Check each number in the list, and add the related string into a new list.
def fizzBuzz(self, n): """ :type n: int :rtype: List[str] """ ls= for i in range(1,n+1): if i%3==0 and i%5==0:ls.append("FizzBuzz") elif i%3==0:ls.append("Fizz") elif i%5==0:ls.append("Buzz") else:ls.append(str(i)) return ls
I have a very similar answer to you, but mine is using 3 if statements instead of a large if else if else statement.
when I run mine with n = 5 I only get ['1'] back and nothing else.
But if I run the code alone without the def and solution lines in my own editor I get the correct answer
Do you know if the two lines
makes any difference in how the code runs?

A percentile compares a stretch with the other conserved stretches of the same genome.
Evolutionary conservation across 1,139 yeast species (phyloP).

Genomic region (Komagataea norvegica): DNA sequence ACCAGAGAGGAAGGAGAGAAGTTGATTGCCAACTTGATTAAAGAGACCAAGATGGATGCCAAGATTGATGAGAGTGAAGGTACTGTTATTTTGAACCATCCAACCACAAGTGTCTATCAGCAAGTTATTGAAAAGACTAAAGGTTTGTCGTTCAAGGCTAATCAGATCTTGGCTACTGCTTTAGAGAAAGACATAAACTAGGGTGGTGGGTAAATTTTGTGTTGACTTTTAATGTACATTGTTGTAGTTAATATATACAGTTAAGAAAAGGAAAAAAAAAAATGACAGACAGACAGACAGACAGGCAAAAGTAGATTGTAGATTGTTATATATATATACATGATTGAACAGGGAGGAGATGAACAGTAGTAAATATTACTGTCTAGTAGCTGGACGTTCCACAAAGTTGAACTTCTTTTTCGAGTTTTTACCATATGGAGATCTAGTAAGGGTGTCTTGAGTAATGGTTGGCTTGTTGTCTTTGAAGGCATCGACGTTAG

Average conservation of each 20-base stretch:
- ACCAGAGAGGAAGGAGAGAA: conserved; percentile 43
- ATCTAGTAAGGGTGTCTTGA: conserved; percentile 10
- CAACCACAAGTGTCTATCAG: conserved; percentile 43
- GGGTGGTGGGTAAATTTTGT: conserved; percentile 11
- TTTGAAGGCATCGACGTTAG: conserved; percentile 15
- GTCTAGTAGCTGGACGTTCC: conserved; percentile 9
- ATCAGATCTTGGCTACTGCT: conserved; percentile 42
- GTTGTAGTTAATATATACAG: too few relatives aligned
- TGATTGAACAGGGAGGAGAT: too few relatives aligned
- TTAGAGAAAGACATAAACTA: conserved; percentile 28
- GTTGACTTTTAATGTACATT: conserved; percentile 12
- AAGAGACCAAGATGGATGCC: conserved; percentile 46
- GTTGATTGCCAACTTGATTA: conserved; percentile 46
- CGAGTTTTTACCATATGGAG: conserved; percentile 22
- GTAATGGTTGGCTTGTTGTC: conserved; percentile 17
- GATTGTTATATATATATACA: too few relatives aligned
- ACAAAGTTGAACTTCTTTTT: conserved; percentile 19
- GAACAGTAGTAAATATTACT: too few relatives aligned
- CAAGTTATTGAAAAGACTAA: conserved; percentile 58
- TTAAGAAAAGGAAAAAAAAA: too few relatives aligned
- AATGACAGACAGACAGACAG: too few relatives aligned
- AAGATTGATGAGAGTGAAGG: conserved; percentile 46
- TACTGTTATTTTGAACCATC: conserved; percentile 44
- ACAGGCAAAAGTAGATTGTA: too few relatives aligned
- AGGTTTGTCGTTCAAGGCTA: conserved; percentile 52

@taylorychin Thank you for your question. I don't know the detailed differences. But the OJ sometimes reports something wrong with the code which runs well on local editor. Therefore, it's recommended to write and test the code just on this website editor. You can also see the output of the test data in this way. Meanwhile, I think perhaps it's necessary to use 'elif' in the codes like mine. By using 'elif' , I can take all the possibility into consideration in one time and will not omit or overlap some conditions :)